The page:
Published online by Cambridge University Press: 02 November 2009
Prisons are major social institutions, key components in any modern system of criminal justice, and they are expected to be agencies of justice on behalf of society. Various understandings of criminal justice and of social justice are expressed in policies and practices of imprisonment. Yet at times when there is much uncertainty and confusion about what justice is, people become unclear what prisons are for, what they are intended to achieve and how they should operate. What happens in prisons shows remarkably clearly the problems that arise when there is pervasive uncertainty about what justice is, and issues of justice are raised in particularly sharp form for all those involved in imprisonment and the operations of the criminal justice system.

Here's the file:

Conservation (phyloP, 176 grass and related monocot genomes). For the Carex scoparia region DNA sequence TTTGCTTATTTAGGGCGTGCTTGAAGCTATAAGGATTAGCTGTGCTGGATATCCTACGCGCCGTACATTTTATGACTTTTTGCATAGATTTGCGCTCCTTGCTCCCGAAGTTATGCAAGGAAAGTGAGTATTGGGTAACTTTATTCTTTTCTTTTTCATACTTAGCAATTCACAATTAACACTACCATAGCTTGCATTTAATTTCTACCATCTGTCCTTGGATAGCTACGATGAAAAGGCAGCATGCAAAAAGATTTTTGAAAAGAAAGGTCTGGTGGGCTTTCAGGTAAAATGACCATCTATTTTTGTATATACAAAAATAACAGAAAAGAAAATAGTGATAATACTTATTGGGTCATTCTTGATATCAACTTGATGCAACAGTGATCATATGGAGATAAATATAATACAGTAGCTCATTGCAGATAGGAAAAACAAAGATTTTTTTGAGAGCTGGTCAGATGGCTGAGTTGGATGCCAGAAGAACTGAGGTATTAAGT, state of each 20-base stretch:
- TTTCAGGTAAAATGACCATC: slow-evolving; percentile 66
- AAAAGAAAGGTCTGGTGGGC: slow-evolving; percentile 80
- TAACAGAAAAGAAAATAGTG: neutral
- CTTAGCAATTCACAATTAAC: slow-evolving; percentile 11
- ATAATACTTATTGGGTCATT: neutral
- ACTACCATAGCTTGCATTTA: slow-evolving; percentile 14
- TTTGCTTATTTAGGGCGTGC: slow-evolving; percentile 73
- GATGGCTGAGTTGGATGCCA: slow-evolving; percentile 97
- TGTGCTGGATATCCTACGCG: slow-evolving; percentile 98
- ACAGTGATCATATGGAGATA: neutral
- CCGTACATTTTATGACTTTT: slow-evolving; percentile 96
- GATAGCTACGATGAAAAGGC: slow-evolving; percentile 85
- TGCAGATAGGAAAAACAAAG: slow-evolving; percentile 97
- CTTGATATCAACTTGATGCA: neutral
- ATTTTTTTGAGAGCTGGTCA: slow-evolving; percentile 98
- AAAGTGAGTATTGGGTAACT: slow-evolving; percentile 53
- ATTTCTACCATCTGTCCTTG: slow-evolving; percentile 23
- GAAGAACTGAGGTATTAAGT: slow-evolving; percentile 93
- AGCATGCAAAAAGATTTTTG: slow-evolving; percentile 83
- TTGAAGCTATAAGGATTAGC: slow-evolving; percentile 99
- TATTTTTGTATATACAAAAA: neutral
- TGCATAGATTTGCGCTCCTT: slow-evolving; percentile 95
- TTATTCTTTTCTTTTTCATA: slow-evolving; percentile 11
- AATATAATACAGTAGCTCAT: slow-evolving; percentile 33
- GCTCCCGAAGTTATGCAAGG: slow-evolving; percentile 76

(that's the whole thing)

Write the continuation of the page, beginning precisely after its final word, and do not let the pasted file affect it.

UNCERTAINTIES IN PENAL POLICY
In 1985 I was involved in a day conference on the theme ‘Law and Order – Prospects for the Future’. Four powerful and perplexing themes emerged from that conference, which led some of us to feel that we must see if there were Christian resources which might illumine the confusing situation and suggest perhaps, if not solutions, at least ways forward towards a less brutal and ineffective, and a more just, penal system.
(a) The first theme emerged from the elegant and intelligent presentation by the minister responsible for Scottish prisons. He gave the clear impression that there was in fact a coherent rationale or theory undergirding the Scottish prison system.